2. Defendant's Request for Attorney Fees

Defendants here request attorney fees incurred in responding to Plaintiff's motion to compel. An award of attorney's fees in a civil rights case should be made to a defendant only in "exceptional circumstances." Barry v. Fowler, 902 F.2d 770, 773 (9th Cir. 1990). The Court here finds that such exceptional circumstances do not exist. The request for attorney fees will therefore be denied.

3. Motion to Appoint Counsel

Plaintiff should be aware that the federal courts have no authority to require attorneys to represent indigent litigants in civil cases under 28 U.S.C. § 1915(e). See Mallard v. U.S. Dist. Court for the Southern Dist. of Iowa, 490 U.S. 396, 298 (1989). Rather, when a court "appoints" an attorney, it can only do so if the attorney voluntarily accepts the assignment. Id. The Court has no funds to pay for attorney fees in civil matters, such as this one.

Unlike criminal defendants, prisoners and indigents in civil actions have no constitutional right to counsel unless their physical liberty is at stake. Lassiter v. Dept. of Social Services, 452 U.S. 18, 25 (1981). Whether a court appoints counsel for indigent litigants is within the court's discretion. Wilborn v. Escalderon, 789 F.2d 1328, 1330-31 (9th Cir. 1986). In civil cases, counsel should be appointed only in "extraordinary cases." Id. at 1330. To determine whether extraordinary circumstances exist, the court should evaluate two factors: (1) the likelihood of success on the merits of the case, and (2) the ability of the plaintiff to articulate his claims pro se in light of the complexity of legal issues involved. Agyeman v. Corrections Corp. of America, 390 F.3d 1101, 1103 (9th Cir. 2004)(citation omitted). Neither factor is dispositive, and both must be evaluated together. Terrell v. Brewer, 935 F.2d 1015, 1017 (9th Cir. 1990).

Here, Defendants maintain that the press release at issue in Plaintiff's right to privacy claim was released after Plaintiff was arrested and charged with the crime of transferring body fluids that may contain the human immunodeficiency virus, in violation of I.C. § 39-608. (See Docket No. 12-1.) Under I.C. § 9-338, court records are public unless otherwise sealed by the court. Defendants here have indicated they intend to move for summary judgment on grounds that the information in the subject press release was already accessible to the public. Plaintiff's likelihood of success in this matter is thus called into question. The Court also finds that Plaintiff has articulated his claims sufficiently, and that the legal issues are not complex in this matter. For these reasons the Court will deny Plaintiff's Motion for Appointment of Counsel (Docket No. 35).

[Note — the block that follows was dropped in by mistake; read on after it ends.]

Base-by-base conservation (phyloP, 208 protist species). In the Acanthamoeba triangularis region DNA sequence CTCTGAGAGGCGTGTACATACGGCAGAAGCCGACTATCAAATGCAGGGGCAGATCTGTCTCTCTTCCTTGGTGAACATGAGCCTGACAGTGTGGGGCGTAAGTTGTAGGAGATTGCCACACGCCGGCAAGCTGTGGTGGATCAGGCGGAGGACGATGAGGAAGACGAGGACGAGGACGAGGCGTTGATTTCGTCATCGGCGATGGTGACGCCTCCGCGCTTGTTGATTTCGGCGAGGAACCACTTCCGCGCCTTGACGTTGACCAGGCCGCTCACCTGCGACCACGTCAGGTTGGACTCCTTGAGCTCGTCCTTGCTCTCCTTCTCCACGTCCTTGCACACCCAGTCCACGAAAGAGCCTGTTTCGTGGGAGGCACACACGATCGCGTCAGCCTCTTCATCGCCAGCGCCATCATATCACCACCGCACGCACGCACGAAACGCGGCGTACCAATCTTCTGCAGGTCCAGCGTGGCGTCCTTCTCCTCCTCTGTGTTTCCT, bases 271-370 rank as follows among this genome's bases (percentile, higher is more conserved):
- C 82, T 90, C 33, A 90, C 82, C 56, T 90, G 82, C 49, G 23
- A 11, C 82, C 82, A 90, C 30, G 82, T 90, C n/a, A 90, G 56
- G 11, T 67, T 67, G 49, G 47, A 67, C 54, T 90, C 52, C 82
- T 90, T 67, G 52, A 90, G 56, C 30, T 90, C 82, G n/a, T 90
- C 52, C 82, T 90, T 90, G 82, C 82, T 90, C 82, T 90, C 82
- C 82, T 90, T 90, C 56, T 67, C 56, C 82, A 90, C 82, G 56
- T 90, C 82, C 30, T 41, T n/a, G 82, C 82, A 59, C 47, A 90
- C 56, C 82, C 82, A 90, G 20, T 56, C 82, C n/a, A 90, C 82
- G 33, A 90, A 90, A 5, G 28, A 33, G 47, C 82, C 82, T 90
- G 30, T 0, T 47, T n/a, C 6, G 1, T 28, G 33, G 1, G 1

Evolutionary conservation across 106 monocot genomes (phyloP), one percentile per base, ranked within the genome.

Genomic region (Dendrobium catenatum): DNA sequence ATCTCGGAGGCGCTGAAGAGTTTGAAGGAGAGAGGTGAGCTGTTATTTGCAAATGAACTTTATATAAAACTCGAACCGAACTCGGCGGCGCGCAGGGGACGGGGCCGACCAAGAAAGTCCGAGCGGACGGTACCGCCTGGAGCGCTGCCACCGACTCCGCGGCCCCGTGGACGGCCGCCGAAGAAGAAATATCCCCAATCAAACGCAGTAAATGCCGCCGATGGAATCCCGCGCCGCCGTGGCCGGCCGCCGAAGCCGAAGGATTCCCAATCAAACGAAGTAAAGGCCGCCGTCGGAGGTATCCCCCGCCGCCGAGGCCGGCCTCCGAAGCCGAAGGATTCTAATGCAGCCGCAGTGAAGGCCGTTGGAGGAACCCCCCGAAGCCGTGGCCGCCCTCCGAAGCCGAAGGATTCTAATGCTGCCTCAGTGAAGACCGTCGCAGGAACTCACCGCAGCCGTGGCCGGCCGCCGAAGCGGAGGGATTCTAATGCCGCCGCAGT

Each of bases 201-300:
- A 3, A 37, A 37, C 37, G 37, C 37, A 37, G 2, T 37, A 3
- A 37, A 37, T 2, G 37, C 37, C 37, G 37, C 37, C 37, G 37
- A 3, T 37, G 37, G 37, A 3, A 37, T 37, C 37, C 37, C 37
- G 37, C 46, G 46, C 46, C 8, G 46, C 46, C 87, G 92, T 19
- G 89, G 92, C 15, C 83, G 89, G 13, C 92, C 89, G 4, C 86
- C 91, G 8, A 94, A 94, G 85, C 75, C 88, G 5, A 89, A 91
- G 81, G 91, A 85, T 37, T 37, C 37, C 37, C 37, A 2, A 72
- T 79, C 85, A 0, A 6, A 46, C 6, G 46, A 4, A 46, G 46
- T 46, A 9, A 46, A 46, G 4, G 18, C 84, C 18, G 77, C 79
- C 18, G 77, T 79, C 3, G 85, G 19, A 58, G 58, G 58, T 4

4. Motion for Clarification

Plaintiff moves for clarification of Defendants' response to requests for admissions numbered 6, 7, and 9. (Docket No. 42.) Concerning responses to requests for admission, the Federal Rules of Civil Procedure provide:

If a matter is not admitted, the answer must specifically deny it or state in detail why the answering party cannot truthfully admit or deny it. A denial must fairly respond to the substance of the matter; and when good faith requires that a party qualify an answer or deny only a part of a matter, the answer must specify the part admitted and qualify or deny the rest. . . .

Fed. R. Civ. P. 36(a)(4). Here, Defendants responded to each of the requests for admission -- at issue here -- with denials. In each case, Defendants reserved objections that the requests were vague and ambiguous. However, Defendant did not qualify any of the responses, nor otherwise respond so as to require clarification. Accordingly, Plaintiff's motion for clarification will be denied.

ORDER

In light of the foregoing, IT IS ORDERED THAT:

1. Plaintiff's Motion to Compel Disclosure of Discovery (Docket No. 34) is DENIED in part, deemed MOOT in part.

2. Defendants' Request for Attorney Fees in their Response to Motion (Docket No. 36) is DENIED.

3. Plaintiff's Motion for Appointment of Counsel (Docket No. 35) is DENIED.

4. Plaintiff's Motion for Clarification (Docket No. 42) is DENIED.

20100728